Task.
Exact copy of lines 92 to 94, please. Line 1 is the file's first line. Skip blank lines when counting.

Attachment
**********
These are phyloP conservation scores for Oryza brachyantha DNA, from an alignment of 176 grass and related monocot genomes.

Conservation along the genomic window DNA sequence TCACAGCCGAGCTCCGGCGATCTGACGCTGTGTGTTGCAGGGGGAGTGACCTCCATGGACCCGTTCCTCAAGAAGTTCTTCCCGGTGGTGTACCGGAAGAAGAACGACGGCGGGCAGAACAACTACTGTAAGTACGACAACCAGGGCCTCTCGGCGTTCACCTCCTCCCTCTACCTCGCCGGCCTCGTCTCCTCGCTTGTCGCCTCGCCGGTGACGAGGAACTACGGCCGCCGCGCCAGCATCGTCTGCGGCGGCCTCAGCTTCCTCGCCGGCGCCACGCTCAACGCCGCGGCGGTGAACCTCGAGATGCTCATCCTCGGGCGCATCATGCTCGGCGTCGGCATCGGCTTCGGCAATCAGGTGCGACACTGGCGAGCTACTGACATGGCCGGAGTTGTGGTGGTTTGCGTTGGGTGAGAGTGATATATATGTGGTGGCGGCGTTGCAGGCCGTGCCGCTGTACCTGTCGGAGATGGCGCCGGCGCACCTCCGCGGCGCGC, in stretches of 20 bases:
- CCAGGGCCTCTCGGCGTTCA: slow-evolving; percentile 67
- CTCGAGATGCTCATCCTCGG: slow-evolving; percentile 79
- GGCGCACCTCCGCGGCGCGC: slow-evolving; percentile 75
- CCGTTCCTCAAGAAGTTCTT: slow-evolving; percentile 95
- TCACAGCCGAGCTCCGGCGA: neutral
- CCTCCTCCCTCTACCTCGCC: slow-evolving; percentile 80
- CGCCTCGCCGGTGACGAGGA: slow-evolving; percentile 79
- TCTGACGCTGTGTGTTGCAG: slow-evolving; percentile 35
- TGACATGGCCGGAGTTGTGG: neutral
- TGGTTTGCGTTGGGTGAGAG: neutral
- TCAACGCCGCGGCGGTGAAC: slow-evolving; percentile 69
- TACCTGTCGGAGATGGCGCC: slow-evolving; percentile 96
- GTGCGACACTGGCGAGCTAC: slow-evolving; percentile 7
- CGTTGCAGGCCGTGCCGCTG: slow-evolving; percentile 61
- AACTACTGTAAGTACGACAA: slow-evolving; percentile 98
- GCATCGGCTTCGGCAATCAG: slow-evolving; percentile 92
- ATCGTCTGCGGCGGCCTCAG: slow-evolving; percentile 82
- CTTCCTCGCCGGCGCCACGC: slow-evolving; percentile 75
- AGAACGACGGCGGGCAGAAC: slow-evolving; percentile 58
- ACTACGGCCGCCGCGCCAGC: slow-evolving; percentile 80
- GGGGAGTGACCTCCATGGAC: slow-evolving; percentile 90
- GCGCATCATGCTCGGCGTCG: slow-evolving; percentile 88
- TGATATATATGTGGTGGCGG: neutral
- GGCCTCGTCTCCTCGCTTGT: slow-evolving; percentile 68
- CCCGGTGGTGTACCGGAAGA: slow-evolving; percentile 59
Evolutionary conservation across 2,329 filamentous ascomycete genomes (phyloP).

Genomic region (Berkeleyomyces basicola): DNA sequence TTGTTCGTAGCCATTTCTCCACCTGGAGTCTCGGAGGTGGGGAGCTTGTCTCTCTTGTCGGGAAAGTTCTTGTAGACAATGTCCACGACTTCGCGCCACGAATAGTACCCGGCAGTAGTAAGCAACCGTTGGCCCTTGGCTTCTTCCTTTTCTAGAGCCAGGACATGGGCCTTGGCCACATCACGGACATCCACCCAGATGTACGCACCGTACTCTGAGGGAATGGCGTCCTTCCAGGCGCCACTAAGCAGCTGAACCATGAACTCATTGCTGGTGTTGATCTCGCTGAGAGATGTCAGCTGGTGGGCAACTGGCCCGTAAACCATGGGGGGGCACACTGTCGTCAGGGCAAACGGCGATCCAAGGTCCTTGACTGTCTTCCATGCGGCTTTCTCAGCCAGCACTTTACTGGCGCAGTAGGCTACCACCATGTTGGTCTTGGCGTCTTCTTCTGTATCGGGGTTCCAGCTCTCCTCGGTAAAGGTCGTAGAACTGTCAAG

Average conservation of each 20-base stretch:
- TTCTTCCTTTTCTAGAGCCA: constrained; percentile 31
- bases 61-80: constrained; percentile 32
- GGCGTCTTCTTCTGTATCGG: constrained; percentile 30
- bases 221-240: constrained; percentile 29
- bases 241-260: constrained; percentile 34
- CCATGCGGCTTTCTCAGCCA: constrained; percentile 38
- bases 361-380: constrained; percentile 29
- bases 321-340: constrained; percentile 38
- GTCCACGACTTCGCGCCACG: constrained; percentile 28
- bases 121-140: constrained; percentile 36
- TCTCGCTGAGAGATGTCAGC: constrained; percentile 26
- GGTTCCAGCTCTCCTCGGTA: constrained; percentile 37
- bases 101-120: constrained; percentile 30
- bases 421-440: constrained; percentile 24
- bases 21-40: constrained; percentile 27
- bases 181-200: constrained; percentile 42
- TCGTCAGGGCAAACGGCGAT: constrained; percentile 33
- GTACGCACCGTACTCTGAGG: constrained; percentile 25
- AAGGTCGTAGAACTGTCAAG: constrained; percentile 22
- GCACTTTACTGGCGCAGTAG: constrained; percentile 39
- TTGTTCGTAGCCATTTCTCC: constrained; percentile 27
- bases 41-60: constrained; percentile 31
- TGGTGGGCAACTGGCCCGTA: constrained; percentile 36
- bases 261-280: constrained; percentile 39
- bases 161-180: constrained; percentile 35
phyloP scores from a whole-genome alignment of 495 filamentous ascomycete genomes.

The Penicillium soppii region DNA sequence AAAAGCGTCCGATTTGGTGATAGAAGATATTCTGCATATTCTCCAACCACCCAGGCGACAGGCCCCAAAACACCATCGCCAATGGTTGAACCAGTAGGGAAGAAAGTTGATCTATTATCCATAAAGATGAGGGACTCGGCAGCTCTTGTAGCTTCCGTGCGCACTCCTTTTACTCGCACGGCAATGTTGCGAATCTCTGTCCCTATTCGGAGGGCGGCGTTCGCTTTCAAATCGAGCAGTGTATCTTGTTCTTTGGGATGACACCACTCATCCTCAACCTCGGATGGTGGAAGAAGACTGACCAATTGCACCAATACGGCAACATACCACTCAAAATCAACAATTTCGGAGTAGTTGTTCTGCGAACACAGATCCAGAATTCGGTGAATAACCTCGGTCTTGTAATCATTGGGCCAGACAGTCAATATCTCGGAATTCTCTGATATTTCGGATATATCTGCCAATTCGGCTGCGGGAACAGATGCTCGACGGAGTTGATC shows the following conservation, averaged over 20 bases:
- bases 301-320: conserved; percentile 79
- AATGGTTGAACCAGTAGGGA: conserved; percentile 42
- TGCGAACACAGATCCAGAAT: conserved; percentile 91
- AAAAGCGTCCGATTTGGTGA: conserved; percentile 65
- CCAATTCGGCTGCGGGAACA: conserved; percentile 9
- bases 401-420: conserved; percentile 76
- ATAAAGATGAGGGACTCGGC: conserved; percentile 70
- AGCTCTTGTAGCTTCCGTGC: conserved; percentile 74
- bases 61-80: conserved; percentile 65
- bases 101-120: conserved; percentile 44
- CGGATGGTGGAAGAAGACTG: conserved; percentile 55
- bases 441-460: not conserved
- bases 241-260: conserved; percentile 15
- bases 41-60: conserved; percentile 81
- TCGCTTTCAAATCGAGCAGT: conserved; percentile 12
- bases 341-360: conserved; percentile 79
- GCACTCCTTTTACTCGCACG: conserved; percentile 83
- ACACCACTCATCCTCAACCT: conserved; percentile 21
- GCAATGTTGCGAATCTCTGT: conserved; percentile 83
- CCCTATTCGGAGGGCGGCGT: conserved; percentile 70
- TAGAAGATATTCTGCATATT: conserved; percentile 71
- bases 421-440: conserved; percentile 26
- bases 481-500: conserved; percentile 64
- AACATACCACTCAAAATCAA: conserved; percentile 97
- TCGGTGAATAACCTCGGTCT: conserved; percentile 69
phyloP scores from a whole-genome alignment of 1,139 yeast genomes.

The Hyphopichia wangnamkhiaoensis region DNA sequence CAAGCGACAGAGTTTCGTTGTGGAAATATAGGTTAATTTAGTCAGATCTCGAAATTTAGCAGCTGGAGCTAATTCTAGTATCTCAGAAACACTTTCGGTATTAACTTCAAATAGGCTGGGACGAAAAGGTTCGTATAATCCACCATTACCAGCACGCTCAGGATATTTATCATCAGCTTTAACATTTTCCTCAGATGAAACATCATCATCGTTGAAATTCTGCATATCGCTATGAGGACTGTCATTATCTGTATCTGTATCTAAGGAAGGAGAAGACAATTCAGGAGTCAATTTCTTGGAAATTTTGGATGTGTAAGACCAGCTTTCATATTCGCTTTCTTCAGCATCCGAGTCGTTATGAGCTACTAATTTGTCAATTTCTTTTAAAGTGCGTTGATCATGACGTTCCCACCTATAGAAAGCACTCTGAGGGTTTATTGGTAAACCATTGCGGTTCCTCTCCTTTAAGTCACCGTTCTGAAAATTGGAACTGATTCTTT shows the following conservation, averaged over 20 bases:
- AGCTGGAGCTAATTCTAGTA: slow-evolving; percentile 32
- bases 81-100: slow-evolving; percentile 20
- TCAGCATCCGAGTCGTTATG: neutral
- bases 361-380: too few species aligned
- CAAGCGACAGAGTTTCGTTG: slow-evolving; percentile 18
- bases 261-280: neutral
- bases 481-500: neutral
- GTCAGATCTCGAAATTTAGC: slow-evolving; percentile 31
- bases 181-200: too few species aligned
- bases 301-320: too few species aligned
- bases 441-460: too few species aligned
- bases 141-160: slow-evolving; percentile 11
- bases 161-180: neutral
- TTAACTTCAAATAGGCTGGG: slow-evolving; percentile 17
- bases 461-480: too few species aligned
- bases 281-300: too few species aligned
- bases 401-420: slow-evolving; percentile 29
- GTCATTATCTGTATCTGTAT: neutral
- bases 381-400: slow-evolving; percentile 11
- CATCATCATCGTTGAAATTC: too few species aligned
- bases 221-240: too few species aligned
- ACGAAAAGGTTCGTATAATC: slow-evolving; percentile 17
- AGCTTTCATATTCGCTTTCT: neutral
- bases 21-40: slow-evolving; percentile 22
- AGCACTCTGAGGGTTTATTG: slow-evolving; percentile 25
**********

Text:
- GTCAGATCTCGAAATTTAGC: slow-evolving; percentile 31
- bases 181-200: too few species aligned
- bases 301-320: too few species aligned